PFAS chemicals enter food products via two routes: the environment (e.g., uptake through polluted water and/or soil) and by direct contact, e.g., packaging materials. For the last few years, the FDA has been testing foods for PFAS uptake from environmental sources and found relatively few food-related issues, though certain seafood has had problems—especially from contaminated waters.
However, food packaging has been a source of concern as food comes into direct contact with PFAS-based coatings designed to prevent seepage of food oils and greases in RTE foods/packaging, and especially in carry-out packaging materials, e.g., pizza boxes and french fry wrappers.
Packaging materials companies have been working on various alternative non-PFAS solutions as FDA slowly phases out “certain” short-chain molecular PFAS compounds over the next year or so. These compounds have fewer than seven—typically six—carbon atoms in a single fluorocarbon molecule and are said to more easily penetrate food from packaging materials than long-chain compounds.
Long-chain PFAS compounds are typically molecules with 12 or more carbon atoms and formed from short-chain molecules, e.g., in cookware coatings. In 2016, the FDA revoked the regulations authorizing the remaining uses of these long-chain PFAS in food packaging (see 81 FR 5, January 4, 2016, and 81 FR 83672, November 22, 2016). As of November 2016, long-chain PFAS are no longer used in food contact applications sold in the U.S.
Short-chain PFAS Molecules Seen as an Alternative, but Also Proved Problematic
Short-chain PFAS emerged as a replacement for the long-chain PFAS phased out in 2016 due to safety concerns beginning in 2011. The FDA had authorized certain short-chain PFAS compounds as grease-proofing agents on food contact paper and paperboard packaging. In 2020, the FDA published findings on its analysis of a newly available short-chain PFAS that contained 6:2 fluorotelomer alcohol (6:2 FTOH).
The FDA’s findings raised safety concerns about FTOH, and the four primary suppliers of 11 or more short-chain PFAS compounds—which may contain FTOH—voluntarily agreed to stop production of the material.
Whether short- or long-chain PFAS, the FDA has failed to ban the outright use of PFAS in food packaging, as consumer groups like the Environmental Working Group (EWG) have claimed over the years. In 2016, the EWG claimed that the FDA’s banning of three toxic chemicals from food wrapping was “too little, too late.” In an August 2021 press release, EWG claimed that “FDA fails to ban ‘forever chemicals’ from food containers, despite known health risks.” EWG stated, “In 2020, the FDA announced that manufacturers of 15 different approved types of food packaging made using PFAS would phase out all ongoing uses. But the FDA has not yet banned all PFAS from food packaging.” Consumer groups have claimed that the FDA is more supportive of chemical companies than consumers in its slow uptake to provide firm rulings to protect consumers.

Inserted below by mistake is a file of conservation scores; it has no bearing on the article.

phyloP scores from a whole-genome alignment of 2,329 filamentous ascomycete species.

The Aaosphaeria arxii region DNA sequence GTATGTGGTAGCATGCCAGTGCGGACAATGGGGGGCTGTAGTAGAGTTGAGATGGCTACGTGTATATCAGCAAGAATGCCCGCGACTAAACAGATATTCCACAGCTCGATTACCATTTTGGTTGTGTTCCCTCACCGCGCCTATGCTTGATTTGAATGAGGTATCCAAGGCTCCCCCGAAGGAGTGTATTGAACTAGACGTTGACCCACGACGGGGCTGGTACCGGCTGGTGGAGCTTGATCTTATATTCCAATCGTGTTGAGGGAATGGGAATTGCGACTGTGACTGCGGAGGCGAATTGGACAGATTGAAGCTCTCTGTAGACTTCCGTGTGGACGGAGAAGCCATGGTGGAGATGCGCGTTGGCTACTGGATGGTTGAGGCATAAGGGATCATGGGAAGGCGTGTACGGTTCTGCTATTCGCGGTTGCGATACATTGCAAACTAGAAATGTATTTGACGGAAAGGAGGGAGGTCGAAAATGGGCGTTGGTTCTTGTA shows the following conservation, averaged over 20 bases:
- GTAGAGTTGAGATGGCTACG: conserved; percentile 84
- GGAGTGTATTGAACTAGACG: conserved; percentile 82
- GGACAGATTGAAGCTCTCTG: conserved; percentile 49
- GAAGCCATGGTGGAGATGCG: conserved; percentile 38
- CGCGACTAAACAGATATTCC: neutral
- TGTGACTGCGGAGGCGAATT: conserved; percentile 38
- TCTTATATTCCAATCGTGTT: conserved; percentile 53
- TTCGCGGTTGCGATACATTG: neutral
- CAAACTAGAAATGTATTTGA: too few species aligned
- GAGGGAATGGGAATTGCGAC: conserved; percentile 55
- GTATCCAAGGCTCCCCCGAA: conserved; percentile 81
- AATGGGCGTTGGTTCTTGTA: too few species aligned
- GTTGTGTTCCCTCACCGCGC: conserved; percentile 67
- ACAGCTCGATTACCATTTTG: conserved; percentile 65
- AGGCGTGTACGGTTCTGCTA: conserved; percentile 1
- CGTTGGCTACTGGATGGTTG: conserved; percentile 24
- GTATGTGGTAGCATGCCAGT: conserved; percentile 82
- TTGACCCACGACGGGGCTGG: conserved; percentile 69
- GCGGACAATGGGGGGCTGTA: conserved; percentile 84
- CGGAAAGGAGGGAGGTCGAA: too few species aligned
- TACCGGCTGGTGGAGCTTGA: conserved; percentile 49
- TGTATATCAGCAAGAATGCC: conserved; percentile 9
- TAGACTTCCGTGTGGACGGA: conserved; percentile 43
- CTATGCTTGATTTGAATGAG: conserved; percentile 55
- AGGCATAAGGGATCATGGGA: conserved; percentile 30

States Take Action Where Federal Agencies Have Been Slow To Respond
According to a recent “News & Insights” update on regulating PFAS in food packaging and published by the Perkins COiE law firm, bills aimed at banning PFAS chemicals in consumer products have all failed in Congress, however, there are a few signs that Congress might act in the future—at least in targeted ways, for example, it has enacted a law banning PFAS in food packaging provided to the military. Meanwhile states have taken their own action when Congress hasn’t.
In February 2021, the Toxics in Packaging Clearinghouse (TPCH) announced the organization’s 2021 update to its “Model Toxics in Packaging Legislation.” States use this model to create laws where federal legislation doesn’t exist. The previous version of the model (as revised in 2012) covered instructions in creating legislation to limit the use of heavy metals in food packaging and other consumer items. The 2021 update includes the addition of PFAS and ortho-phthalates as regulated chemicals, as well as new processes and criteria for identifying and regulating additional chemicals of high concern in packaging.
To date, 19 states have developed legislation based on parts of TPCH’s model including PFAS. These include California, Connecticut, Florida, Georgia, Illinois, Iowa, Maine, Maryland, Minnesota, Missouri, New Hampshire, New Jersey, New York, Pennsylvania, Rhode Island, Vermont, Virginia, Washington and Wisconsin. The laws take a pollution prevention approach by prohibiting intentional use, and they place the primary burden of compliance on the supply chain by requiring manufacturers and suppliers to verify that their products are in compliance.